Today, I’m taking a look at two FTSE 100 shares that I believe offer solid long-term dividend growth potential.
First up is National Grid (LSE: NG), the UK’s largest listed utility company. With a relatively low beta of just 0.48, its shares tend to be less volatile than the wider index, which suggest that National Grid is a less risky investment.
One of the biggest advantages for National Grid, and which explains why it has such a low-risk business model, is the exceptionally high initial costs needed to build infrastructure for electricity transmission and gas distribution. This makes National Grid a natural monopoly, which means it faces no competition whatsoever.
Instead, nearly all of its revenues are regulated by Ofgem, via the RIIO regulatory framework, which determines how much the company is allowed to earn on investments made to its infrastructure assets. These revenues are linked to RPI inflation and don’t depend on volumes or commodity prices. This results in the company generating stable earnings and cash flows year-on-year, and means its shares have staying power.
The company is undergoing a major transformation, which should reinforce its status as a ‘shareholder friendly’ company. In December, the company agreed to sell a 61% stake in its gas distribution network, which should allow it to focus on its faster-growing electricity transmission business.
The sale received the green light from the European Commission last week, which means the deal is expected to close in the coming weeks. And once completed, National Grid intends to return £4bn of its net proceeds to shareholders via a combination of a special dividend and share buybacks. Additionally, National Grid’s rate of earnings growth should pick up following the deal, and that would be further good news for dividend investors.
Annual dividends per share have increased more than 60% over the past decade, with a compound annual growth rate (CAGR) of 5.0% over the past 10 years. Looking forward, National Grid has pledged to grow ordinary dividends at least in line with RPI inflation for the foreseeable future, following a share consolidation later this year, intended to reflect its smaller asset base following the sale of its gas network.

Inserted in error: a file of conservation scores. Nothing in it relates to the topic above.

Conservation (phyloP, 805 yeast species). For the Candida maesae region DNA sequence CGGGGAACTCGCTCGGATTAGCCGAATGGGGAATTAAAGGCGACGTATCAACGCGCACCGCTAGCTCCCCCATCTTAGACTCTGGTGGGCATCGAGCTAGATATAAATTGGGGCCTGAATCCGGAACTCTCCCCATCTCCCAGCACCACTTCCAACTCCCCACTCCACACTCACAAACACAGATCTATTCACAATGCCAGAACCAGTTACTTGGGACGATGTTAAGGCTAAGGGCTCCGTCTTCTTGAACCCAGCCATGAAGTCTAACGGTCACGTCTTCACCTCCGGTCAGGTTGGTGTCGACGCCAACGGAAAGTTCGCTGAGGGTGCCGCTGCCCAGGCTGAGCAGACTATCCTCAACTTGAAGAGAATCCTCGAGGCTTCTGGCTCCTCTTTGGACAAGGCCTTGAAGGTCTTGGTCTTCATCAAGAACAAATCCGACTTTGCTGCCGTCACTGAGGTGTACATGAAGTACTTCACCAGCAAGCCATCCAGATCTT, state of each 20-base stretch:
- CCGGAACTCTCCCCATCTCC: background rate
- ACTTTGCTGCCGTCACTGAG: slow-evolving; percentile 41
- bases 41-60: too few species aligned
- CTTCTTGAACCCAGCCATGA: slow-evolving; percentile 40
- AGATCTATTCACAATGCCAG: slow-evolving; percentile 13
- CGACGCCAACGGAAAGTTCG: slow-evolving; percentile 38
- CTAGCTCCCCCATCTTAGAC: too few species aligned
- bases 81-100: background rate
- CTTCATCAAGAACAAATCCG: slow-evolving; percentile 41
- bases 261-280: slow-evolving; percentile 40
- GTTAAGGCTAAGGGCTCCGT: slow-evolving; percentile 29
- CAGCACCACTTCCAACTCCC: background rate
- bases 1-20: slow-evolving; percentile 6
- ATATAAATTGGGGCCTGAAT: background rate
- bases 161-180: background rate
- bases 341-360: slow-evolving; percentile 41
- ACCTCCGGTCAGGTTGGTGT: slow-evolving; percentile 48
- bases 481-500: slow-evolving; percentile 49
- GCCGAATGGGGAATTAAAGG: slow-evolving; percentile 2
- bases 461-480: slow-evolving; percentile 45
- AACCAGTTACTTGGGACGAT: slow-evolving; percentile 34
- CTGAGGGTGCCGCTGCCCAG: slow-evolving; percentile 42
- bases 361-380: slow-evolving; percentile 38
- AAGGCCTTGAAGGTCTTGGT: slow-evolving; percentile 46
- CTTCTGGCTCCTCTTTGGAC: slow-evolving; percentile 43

At a current price of 995p a share, National Grid has a dividend yield of 4.5%.
Diversified business model
GlaxoSmithKline‘s (LSE: GSK) dividend safety comes from a combination of two factors: the non-cyclical nature of demand for pharmaceutical products and the company’s unique diversified business model.
In addition to the traditional pharmaceutical business, GSK owns a large consumer healthcare businesses, which generates more than a quarter of its revenues, and a sizeable vaccines business, which accounts for another 16% of group revenues. Together, these two businesses account for a growing proportion of GSK’s revenues and a majority of its earnings growth in recent years.
An anticipated 9% earnings rise at GSK this year gives its shares a reasonable forward P/E rating of 15.4 times. And this would fall to 14.7 times in 2018 on forecasts of further earnings improvement of 4%. With an improving earnings outlook and strong diversification, I reckon GSK represents a great pick for long-term income investors.
Jack Tang has no position in any shares mentioned. The Motley Fool UK owns shares of and has recommended GlaxoSmithKline. We Fools don't all hold the same opinions, but we all believe that considering a diverse range of insights makes us better investors.